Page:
9. What goes on at Gatsby’s during the summer nights? How is Nick’s situation diff. from most other guests? Who does Nick meet at the party that he knows? According to one of the girls, why did Gatsby send a new gown to replace the one that got ripped? What is Lucille’s opinion of Gatsby’s background? Chapter 3

    10. What does the drunk in library think is remarkable about Gatsby’s book collection? How did Nick finally meet Gatsby? What did they have in common? What is Gatsby’s smile like? What is Jordan’s attitude toward driving a car? What does Nick say he thinks is one of the cardinal virtues? Chapter 3

    11. Castile: region of north central Spain known for beautiful shawls. Belasco: David Belasco (1853-1931), American theatrical producer, famous for realistic sets. didn’t cut the pages: The books in Gatsby’s library are rare first editions, in which sheets are folded into pages, yet not cut apart Tostoff’s Jazz History of the World: Fitzgerald may have been punning on the expression “tossed off.” Chapter 3 Allusions

    12. Why do you think Nick bothered to write down all the people that came to Gatsby’s home? • Ethnic/cultural associations? • Names on Guest List are grating & cacophonous: Ulysses Swett, Mr. Albrucksburger and Miss Haag • Tacky imagery of names themselves • Note unseemly associations & pairings-so & so w/someone else's wife. • Overdone & tasteless right down to drop-in guests Chapter 4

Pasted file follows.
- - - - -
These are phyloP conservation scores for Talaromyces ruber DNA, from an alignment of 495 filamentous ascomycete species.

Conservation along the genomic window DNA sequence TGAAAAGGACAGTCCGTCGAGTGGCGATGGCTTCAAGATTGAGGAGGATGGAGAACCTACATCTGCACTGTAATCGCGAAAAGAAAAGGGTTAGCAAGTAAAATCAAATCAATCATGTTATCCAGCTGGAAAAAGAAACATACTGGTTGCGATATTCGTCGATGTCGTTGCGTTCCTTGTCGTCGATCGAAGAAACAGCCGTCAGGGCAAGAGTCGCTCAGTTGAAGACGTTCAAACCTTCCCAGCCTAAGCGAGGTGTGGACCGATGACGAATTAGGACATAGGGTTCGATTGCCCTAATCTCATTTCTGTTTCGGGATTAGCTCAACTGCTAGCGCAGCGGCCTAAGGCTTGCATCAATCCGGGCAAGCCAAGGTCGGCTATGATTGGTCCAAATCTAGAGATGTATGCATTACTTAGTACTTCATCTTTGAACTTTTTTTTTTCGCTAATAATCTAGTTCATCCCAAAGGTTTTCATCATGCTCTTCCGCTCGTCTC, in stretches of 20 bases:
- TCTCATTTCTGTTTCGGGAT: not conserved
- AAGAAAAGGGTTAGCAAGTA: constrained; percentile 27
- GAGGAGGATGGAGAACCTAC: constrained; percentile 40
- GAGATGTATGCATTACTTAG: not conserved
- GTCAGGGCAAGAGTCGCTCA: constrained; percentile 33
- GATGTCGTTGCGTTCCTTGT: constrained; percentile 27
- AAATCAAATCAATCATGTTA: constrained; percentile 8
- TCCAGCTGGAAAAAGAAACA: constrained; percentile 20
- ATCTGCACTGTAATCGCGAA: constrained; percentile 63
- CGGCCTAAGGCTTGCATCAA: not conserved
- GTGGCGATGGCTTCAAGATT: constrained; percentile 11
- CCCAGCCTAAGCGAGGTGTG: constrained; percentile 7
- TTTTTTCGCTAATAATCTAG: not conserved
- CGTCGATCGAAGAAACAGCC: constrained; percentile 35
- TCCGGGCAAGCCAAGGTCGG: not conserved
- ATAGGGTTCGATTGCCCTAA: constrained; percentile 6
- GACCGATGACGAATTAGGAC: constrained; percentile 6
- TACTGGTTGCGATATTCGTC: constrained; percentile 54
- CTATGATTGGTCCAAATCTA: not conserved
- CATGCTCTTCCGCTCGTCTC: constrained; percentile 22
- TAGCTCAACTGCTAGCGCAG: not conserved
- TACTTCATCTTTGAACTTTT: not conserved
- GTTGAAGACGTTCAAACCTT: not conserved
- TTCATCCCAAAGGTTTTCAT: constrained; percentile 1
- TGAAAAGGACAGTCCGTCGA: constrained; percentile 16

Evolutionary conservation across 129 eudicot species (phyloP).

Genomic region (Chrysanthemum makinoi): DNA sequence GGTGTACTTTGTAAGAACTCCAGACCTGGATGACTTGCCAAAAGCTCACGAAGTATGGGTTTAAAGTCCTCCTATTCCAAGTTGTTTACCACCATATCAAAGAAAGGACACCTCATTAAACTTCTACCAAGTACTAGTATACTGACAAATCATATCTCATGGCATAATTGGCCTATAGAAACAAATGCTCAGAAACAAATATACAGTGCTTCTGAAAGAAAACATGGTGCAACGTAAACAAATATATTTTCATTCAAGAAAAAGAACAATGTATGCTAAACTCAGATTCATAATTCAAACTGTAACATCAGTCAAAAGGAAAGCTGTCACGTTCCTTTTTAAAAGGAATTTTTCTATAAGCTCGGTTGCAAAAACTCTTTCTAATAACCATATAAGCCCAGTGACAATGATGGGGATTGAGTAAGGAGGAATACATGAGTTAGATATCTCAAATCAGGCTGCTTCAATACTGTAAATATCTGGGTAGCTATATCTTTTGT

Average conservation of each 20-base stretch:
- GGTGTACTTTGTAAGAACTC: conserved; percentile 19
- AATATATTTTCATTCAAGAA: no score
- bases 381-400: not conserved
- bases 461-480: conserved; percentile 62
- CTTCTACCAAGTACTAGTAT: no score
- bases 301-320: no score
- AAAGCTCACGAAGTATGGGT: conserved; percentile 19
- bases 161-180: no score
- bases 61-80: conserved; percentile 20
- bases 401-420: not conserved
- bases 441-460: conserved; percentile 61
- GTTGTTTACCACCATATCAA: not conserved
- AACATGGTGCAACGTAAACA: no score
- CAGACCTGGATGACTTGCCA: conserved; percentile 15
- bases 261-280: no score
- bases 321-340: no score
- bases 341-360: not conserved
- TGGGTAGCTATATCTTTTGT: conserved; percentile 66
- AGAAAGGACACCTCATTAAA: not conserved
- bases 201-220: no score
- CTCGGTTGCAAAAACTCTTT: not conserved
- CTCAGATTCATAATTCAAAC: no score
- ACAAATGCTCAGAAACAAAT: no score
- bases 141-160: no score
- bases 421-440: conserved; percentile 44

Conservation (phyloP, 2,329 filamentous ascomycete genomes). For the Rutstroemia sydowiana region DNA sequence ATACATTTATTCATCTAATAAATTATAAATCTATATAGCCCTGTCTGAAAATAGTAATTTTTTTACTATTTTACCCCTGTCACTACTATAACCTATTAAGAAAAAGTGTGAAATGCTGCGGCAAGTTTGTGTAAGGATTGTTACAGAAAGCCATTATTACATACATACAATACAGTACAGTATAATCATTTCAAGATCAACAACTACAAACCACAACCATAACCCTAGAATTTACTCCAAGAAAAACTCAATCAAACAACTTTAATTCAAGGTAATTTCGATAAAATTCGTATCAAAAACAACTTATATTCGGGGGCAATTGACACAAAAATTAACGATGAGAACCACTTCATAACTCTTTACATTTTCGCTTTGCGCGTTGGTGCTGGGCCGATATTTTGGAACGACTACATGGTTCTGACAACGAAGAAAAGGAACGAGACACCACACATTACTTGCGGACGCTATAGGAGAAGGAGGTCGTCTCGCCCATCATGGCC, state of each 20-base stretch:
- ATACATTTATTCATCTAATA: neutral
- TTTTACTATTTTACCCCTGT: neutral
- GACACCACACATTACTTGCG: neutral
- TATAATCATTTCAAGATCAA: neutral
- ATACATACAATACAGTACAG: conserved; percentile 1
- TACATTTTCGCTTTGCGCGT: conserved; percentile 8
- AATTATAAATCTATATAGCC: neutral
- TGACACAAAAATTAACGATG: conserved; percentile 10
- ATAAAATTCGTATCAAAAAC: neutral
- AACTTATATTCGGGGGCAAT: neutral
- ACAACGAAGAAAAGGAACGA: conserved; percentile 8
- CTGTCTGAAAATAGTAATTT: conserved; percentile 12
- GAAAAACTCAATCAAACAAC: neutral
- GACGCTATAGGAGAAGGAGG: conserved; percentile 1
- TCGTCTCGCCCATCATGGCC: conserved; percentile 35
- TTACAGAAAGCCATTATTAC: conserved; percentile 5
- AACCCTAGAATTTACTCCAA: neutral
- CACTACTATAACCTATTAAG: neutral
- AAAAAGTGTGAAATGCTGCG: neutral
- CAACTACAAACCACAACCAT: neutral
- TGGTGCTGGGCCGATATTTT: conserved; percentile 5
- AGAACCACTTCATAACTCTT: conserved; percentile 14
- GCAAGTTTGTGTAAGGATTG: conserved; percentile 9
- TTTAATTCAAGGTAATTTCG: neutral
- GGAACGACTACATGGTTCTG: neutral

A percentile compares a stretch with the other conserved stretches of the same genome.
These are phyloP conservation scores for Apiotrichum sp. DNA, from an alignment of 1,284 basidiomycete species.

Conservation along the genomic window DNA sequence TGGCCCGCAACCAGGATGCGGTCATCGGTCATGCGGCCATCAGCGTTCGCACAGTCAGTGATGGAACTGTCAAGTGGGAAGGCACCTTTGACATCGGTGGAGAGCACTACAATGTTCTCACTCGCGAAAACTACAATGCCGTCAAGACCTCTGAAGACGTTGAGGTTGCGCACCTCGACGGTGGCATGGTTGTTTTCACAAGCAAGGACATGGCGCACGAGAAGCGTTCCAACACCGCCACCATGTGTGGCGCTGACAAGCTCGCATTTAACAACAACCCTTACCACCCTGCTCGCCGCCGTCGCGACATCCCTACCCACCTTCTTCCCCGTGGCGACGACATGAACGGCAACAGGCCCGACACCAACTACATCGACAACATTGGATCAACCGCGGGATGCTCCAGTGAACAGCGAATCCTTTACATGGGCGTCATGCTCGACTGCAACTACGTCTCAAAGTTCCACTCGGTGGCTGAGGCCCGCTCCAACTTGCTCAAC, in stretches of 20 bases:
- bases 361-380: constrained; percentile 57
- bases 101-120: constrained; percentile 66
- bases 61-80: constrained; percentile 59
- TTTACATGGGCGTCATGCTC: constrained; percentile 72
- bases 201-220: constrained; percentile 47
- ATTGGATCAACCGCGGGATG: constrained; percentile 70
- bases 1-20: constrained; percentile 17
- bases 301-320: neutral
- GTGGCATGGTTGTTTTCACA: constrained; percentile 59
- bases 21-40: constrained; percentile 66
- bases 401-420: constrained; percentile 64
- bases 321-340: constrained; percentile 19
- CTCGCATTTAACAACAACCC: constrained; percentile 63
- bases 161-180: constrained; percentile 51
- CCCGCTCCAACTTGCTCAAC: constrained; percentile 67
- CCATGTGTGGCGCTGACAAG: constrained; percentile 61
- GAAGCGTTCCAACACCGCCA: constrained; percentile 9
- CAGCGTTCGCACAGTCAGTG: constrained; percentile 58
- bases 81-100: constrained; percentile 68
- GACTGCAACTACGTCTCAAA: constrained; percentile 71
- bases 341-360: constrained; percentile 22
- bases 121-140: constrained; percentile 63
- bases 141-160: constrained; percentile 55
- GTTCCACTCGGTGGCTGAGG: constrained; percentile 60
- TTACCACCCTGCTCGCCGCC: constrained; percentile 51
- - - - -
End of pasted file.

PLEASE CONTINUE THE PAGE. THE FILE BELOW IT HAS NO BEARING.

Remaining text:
13. This name on the guest list was the antithesis of polite society: • J. Bruce Ismay worked for White Star Lines, owners of Titanic-sank after striking iceberg-1914. • Supposedly disguised himself as a woman & escaped in one of the too few life boats! • When reports of his survival hit the news, he was ostracized, hated & vilified for the rest of his life. “J Bruce Ismay: doomed the moment he jumped ship: The man who built the Titanic lived for ever in disgrace after fleeing the stricken Vessel” (UK Telegraph) Names on Guest List

    14. Describe Gatsby’s car. • What surprising question does Gatsby ask Nick while they are in Gatsby’s car? • What does Gatsby tell Nick re: himself? Does Nick believe him? • College • “Middle West” • Souvenirs? • WWI Chapter 4

    15. Story mirrors famous war hero Alvin York. • Given U.S. Congressional Medal of Honor for his heroic exploits during battle for Argonne forest • Acting alone, York “was credited w/the killing of 25 Germans & capturing 132 & w/putting 35 machine guns out of action while armed only w/a rifle & pistol.” • For incredible heroism-given virtually every conceivable decoration for valor, incl. a medal from Montenegro. F. Scott Fitzgerald in Context, By Bryant Mangum Brought to my attention by AntanasRiskus—WWI expert Chapter4—Gatsby’s war experience

    16. 5. As they cross the Queensboro Bridge, what does Nick think? • “…sugar lumps and built with a wish out of non-olfactory money” • reference to "short upper lips" & "the yolks of their eyeballs" signifies a historically specific fear • Fear provoked Congress in 1921 & then again in 1924 to pass acts establishing quotas for immigrants. Hit would-be immigrants from southern & eastern Europe particularly hard. • “Anything can happen, anything at all. Even Gatsby can happen” Chapter 4

    17. What does Mr. Wolfsheim look like? • Arnold Rothstein--inspiration for Jay Gatsby’s crooked associate Meyer Wolfsheim. Fitzgerald also used parts of Rothstein's life to mold Gatsby into the suave gangster he “might” be. • Old Metropole Hotel • Cufflinks? • “Profession”? • World Series Chapter 4